What an incredible asset online media has become when it comes to raising or educating children. From YouTube to Instagram, there’s a wealth of expert information at your fingertips that previous generations simply didn’t have. Thanks to online media, parents and educators can now access an array of information, tips, and tricks on child development, parenting, and education.

And of course, podcasts are an excellent way to learn while on the go. You can listen to them while commuting, during your daily walk, or even before bed. Here we have compiled a list of our favorite parenting and child development podcasts, divided into categories for parents and educators. Check them out!

For parents

Raising Wildings

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A podcast about parenting, alternative education and stepping into the wilderness with children. Each week, Nicki Farrell and Vicci Oliver interview experts who inspire them to answer questions about parenting and education. They also share stories from families who took the leap, and are taking the road less travelled.

Spotify  Apple Podcasts

Parental as Anything

Maggie Dent, one of Australia’s favourite parenting authors and educators gives you practical tips and answers to your real-world parenting dilemmas.

Spotify  ABC Listen app  Apple Podcasts

Respectful Parenting: Janet Lansbury Unruffled

Each episode of Unruffled addresses a reader’s parenting issue through the lens of Janet’s respectful parenting philosophy, consistently offering a perspective shift that ultimately frees parents of the need for scripts, strategies, tricks, and tactics.

Spotify  Apple Podcasts

Emerging Minds

Listen to conversations with experts on a variety of topics related to children’s mental health. Episodes offer practice wisdom from experts in the field and will give you an insight into the work and values of the National Workforce Centre for Child Mental Health.

RCH Kids Health Info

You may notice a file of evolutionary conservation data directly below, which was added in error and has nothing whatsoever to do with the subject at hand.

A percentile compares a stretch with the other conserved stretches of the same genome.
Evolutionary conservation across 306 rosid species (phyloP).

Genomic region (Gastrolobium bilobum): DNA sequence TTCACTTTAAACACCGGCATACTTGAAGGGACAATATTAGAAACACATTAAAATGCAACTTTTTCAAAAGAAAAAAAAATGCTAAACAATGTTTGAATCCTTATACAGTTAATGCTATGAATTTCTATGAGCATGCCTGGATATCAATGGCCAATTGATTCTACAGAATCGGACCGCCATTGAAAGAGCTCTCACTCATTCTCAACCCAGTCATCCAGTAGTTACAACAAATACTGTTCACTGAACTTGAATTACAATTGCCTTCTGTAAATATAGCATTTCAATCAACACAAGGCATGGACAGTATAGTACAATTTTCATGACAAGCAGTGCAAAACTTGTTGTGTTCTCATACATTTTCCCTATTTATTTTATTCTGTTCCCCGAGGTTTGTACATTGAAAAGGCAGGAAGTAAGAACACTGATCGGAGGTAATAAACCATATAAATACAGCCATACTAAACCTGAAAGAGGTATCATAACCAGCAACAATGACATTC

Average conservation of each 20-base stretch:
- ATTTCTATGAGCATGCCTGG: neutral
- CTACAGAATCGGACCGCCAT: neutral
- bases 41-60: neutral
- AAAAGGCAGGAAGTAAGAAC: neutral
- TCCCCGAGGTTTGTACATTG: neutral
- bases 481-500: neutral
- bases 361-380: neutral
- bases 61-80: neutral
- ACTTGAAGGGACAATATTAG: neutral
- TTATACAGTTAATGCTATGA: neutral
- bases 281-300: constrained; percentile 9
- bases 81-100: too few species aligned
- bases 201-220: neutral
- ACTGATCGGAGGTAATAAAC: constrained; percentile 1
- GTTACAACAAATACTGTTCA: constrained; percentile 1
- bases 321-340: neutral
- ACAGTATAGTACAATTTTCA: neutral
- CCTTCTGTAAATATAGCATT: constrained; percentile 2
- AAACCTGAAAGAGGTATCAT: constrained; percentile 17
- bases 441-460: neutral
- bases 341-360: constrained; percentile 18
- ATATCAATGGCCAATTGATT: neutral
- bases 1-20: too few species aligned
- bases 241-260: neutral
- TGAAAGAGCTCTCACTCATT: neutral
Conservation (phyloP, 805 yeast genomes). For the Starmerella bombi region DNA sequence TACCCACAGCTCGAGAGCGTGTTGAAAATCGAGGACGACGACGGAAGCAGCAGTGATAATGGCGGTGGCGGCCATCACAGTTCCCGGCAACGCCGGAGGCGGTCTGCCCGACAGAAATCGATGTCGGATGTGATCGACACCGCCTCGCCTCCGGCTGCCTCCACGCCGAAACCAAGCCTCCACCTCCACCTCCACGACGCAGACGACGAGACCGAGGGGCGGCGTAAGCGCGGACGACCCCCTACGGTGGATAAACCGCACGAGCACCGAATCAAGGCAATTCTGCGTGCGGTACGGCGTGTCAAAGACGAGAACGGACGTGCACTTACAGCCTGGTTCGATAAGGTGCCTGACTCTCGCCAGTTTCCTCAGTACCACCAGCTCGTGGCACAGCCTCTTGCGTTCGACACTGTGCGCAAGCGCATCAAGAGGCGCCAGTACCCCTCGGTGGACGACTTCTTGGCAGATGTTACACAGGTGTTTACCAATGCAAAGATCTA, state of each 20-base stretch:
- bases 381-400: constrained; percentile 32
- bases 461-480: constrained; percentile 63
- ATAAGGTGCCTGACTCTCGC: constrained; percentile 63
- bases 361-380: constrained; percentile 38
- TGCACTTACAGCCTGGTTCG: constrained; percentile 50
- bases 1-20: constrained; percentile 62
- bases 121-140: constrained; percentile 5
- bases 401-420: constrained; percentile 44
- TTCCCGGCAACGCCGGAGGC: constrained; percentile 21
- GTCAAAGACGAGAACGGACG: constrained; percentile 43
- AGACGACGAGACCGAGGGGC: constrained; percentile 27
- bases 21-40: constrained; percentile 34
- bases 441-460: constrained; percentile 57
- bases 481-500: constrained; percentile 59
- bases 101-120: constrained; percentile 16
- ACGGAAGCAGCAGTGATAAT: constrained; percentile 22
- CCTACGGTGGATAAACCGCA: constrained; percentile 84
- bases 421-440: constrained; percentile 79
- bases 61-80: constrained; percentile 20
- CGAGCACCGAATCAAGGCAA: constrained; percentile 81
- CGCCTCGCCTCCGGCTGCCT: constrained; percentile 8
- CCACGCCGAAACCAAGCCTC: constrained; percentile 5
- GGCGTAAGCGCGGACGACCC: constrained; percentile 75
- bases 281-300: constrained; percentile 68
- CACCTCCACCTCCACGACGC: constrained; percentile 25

Based on the popular RCH Kids Health Info fact sheets, the Kids Health Info podcast explores common topics and concerns with experts in children’s health. Hosts Margie Danchin, Lexi Frydenberg and Anthea Rhodes are all paediatricians and mums, so they know first-hand what keeps parents up at night. Every episode features guest experts in a range of child and adolescent health specialties, and lots of practical tips and advice.

Spotify    Apple Podcasts 

How other Dads Dad

Hamish Blake chats with other dads he really admires about their approach to ‘dadding’, and in the process hopefully learn a little, steal some of their hard earned wisdom and help dads dad a tiny bit better.

Spotify  Apple Podcasts  Google Podcasts

The Play Based Learning Podcast

All humans learn through play. Join Kristen RB Peterson of Learning Wild as she chats all things early childhood education, preschool, nature and forest school, homeschool and parenting.

Spotify   Apple Podcasts

Play it forward, a Wearthy podcast

Hosted by international keynote speaker, educator and founder of Wearthy; Lukas Ritson, Play it Forward is an educational podcast about the importance of play. With the increase of technological advancement, it has never been harder to get kids playing outside

Spotify   Apple Podcasts

Early Childhood Perspectives

 

Early Childhood perspectives is a fortnightly podcast devoted to exploring the often overlooked concepts and issues of the Australian Early Years Sector.

Apple Podcasts    Soundcloud

Provoking Minds – an Early Childhood Podcast

This podcast covers meaningful topics in early childhood education with some of the sector’s most experienced educators and subject matter experts. With each short episode, its aim is to provoke minds and inspire excellence in early childhood education.